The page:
Wiltshire Publications

Issue 475 – Concern over proposed changes to warden service

Elderly residents have voiced concern that wardens and services could be cut in a bid to save money.

It follows a consultation between Selwood Housing Association and Selwood residents which was held last week to canvass opinion about a new strategy for sheltered housing which could be implemented by Wiltshire Council.
The strategy provided by the council could see a unified warden service across Wiltshire that may give 24 hour support to sheltered housing residents. However, the consultation has caused confusion and alarm among residents. David Jenkins, Wiltshire Councillor for Westbury North said, “The major review regarding the proposed warden service cuts have caused anger and alarm with some of the residents in Field Close and Bell Orchard
“I attend the monthly meetings at Bell Orchard and have spoken to some of the residents and I am very concerned about the way this issue has been handled. I have been told by a number of residents that the consultation forms were confusing and difficult to understand.
“Selwood Housing advised me the consultation period is over and the report is now with Wiltshire Council, but I believe residents deserve a further meeting with Selwood Housing and a senior officer from Wiltshire Unitary Council to explain the situation, before the cabinet meet on December 14th.
“Wiltshire Council’s rationale behind this consultation is to make the system for looking after disabled and elderly in the county more cost effective, but it’s the quality of life which is important.”
Wiltshire Council deputy leader and cabinet member for adult care, communities and libraries, cllr John Thomson said,“The consultation is still preliminary. As Selwood has over 3,000 residents we decided to let the group run the consultation.
“We want to provide the warden service in the most cost efficient and beneficial way possible. A lot of the elderly find it hard to get out of bed to answer the door to the warden.
“A service we shall look to utilise, under a unified warden programme, is to set up a telecare button. Residents can push this button to sound off that they are fine. If the button is not pressed, then an automated signal shall be sent to the central office which shall be relayed to the warden who can then check on the individual.
“What we have concluded is that residents do not want to be disturbed. Currently they may be visited by up to four different carers a day. By reducing the service to one carer and spreading the remaining carers over Wiltshire, we can offer higher quality support in larger quantities.
“This new approach to health care will see a unified cost across the county. At the moment to provide this support, some areas are paying £25 while others are paying around £15. We want to unify this price across Wiltshire in the most cost effective way. We will look to price compare across the county to ensure that a fair price is agreed upon.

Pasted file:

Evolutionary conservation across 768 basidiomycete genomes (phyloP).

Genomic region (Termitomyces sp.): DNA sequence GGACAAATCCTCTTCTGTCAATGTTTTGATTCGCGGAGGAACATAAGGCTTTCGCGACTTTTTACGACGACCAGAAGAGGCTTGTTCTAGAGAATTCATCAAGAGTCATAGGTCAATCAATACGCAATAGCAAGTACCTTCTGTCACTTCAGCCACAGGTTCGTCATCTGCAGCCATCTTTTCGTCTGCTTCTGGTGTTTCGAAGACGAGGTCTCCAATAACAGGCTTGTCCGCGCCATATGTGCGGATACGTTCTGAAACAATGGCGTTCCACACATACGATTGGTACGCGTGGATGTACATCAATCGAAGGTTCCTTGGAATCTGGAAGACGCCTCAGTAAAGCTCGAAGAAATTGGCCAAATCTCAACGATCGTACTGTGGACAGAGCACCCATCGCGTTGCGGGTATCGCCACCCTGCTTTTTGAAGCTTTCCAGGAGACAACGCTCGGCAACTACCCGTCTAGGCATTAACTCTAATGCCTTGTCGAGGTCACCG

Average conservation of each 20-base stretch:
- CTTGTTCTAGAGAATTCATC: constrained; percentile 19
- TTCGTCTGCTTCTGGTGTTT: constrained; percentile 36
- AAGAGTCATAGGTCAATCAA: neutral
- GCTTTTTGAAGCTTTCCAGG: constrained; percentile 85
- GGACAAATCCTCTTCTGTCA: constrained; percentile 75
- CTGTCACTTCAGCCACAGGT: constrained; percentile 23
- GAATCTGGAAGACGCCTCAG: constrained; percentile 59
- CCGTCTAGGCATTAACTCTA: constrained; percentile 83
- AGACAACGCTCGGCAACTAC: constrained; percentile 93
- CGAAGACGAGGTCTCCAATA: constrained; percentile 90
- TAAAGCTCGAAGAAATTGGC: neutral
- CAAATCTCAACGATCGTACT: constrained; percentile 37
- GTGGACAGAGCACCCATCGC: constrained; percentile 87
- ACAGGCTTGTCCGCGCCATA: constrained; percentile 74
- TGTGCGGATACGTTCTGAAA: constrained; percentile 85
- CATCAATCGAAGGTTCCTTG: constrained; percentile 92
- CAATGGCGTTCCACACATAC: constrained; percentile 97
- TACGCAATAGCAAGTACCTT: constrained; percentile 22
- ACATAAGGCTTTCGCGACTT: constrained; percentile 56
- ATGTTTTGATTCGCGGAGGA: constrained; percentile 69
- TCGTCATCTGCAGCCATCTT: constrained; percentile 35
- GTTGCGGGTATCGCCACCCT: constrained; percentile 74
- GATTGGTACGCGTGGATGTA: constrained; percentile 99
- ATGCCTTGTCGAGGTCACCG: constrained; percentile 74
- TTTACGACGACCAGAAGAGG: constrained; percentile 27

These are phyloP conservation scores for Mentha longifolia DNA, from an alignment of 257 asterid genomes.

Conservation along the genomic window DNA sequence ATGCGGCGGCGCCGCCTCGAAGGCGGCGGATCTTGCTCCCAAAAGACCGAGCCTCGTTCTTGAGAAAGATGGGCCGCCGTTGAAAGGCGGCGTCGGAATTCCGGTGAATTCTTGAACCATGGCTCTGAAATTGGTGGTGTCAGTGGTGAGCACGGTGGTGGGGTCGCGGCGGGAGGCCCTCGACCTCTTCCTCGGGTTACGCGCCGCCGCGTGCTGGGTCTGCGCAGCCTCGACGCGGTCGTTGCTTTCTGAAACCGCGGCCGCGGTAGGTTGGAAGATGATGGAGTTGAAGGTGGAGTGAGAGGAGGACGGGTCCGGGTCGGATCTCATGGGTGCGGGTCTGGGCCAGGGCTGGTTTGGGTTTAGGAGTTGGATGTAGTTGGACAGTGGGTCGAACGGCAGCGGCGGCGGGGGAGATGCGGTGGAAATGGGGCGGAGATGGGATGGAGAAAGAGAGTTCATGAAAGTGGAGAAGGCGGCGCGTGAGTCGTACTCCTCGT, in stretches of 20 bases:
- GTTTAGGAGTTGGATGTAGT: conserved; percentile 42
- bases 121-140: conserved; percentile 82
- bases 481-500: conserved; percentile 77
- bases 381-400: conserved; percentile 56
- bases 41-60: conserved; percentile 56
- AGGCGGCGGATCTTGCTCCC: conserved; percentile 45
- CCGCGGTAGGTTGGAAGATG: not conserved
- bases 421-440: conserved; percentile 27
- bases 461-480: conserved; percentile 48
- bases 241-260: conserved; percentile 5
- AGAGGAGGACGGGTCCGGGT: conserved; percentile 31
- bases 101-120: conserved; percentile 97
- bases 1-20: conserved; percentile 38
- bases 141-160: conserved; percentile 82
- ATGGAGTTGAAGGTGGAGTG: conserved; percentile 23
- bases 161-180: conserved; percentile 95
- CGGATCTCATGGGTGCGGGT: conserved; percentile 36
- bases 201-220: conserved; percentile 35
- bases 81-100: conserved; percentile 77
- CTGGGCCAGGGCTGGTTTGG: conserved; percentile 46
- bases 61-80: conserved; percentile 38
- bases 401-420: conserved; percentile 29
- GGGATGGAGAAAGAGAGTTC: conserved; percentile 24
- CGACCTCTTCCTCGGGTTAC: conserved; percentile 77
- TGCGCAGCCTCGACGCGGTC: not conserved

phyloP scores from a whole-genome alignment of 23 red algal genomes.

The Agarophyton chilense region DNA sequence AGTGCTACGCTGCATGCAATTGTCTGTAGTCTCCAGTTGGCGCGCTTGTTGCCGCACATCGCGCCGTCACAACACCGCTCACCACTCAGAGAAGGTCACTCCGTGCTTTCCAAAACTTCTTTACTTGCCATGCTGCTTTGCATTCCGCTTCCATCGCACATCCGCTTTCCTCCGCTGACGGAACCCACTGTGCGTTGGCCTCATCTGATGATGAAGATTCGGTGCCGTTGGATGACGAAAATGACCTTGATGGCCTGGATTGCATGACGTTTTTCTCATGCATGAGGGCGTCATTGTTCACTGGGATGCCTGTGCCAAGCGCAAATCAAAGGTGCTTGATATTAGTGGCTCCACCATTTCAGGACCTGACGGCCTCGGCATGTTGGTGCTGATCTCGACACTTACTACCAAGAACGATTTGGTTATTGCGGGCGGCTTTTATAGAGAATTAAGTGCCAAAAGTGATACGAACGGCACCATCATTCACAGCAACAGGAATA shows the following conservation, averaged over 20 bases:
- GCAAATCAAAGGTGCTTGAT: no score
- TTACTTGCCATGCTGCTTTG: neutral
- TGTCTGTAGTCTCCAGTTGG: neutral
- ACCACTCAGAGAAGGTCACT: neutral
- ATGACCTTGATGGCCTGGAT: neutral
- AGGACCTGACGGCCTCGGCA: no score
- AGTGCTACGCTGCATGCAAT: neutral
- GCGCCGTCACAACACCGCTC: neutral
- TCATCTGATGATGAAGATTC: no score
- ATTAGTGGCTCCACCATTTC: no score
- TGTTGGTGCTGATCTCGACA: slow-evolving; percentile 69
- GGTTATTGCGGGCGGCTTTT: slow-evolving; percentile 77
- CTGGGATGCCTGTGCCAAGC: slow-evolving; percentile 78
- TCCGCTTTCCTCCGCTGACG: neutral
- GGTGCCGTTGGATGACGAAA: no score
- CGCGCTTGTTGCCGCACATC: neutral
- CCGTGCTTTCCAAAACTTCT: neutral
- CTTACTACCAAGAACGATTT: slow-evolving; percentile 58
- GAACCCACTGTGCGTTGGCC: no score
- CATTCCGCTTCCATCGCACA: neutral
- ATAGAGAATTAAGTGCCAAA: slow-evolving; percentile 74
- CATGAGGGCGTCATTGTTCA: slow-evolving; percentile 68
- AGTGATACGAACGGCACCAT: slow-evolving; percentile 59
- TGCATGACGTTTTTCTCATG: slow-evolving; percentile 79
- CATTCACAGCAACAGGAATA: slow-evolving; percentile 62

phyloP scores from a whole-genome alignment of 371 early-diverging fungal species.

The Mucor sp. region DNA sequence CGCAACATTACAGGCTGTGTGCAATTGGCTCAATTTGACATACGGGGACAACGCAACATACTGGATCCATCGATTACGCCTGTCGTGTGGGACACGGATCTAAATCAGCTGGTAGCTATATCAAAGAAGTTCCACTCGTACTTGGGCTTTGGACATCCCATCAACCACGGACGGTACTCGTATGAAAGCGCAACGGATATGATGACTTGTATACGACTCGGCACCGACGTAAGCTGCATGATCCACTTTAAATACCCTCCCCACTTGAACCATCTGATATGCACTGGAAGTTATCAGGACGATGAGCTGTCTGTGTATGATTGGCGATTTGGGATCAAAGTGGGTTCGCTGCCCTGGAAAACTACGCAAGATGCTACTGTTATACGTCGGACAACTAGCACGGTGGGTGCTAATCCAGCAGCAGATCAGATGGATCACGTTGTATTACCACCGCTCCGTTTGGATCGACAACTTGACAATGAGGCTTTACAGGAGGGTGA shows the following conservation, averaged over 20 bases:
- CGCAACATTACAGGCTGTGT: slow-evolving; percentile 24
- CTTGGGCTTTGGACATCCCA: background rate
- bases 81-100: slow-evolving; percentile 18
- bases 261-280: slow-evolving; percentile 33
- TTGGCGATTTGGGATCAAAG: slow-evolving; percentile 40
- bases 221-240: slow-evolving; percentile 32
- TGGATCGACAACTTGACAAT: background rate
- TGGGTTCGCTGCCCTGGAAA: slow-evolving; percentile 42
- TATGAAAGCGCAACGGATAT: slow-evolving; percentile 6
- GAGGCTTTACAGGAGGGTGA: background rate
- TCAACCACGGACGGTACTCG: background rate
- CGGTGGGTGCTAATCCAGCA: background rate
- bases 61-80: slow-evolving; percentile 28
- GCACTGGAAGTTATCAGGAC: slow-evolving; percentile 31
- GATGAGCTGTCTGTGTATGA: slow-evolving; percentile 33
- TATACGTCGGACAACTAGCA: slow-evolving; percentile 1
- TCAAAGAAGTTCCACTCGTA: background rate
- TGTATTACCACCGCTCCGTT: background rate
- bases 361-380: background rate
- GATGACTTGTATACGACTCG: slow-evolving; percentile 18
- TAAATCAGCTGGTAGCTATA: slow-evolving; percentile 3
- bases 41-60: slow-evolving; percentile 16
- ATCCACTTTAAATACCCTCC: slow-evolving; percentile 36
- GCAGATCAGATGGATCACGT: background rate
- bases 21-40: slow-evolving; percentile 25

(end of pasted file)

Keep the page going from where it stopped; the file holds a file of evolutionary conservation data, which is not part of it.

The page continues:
“There is over £160m a year in social care for Wiltshire. We are not looking to cut this cost but make the money go as far as possible. Those within sheltered housing are living 4% longer – this is great news but there is a cost implication.
“Wiltshire Council will make sure that we are not overcharging residents and that proper cover can be had. We want to give a better service for the residents and a more efficient way of running the sheltered housing scheme. Currently a warden may do some shopping or change a light bulb, but now-a-days more support is needed and we aim to give this support in the most cost effective way possible.”
A spokesman for Wiltshire Council said, “The consultation which took place from the 8th to the 12th of November was a result of a canvassing of opinion during the summer. We offered a consultation period for sheltered housing residents to see what they want from a warden service and what they got out of the service.
“The response we were met with showed that the residents want a warden service and should not have to pay for it.
“From here we negotiated with the housing association to provide a further questionnaire about what service residents want. We offered four options; • no warden service • continue the service with no financial support from the council, (it would be the choice of Selwood whether or not they choose to fund residents and with the current financial deficit, could see residents have no funding at all) • prices, continue with money from the council, which is currently how Selwood operates • Replace the existing service with an integrated service with money from the council, where all residents will have a central point of contact for the warden services.
“The meetings held two weeks ago served the purpose of explaining these options and any possible benefits.”
Wiltshire Council explain that there will be little change for those who need support services. “Residents who require a warden and support service will not be neglected. The consultations are not about the loss of a service, but implementing change that will help with efficiency.”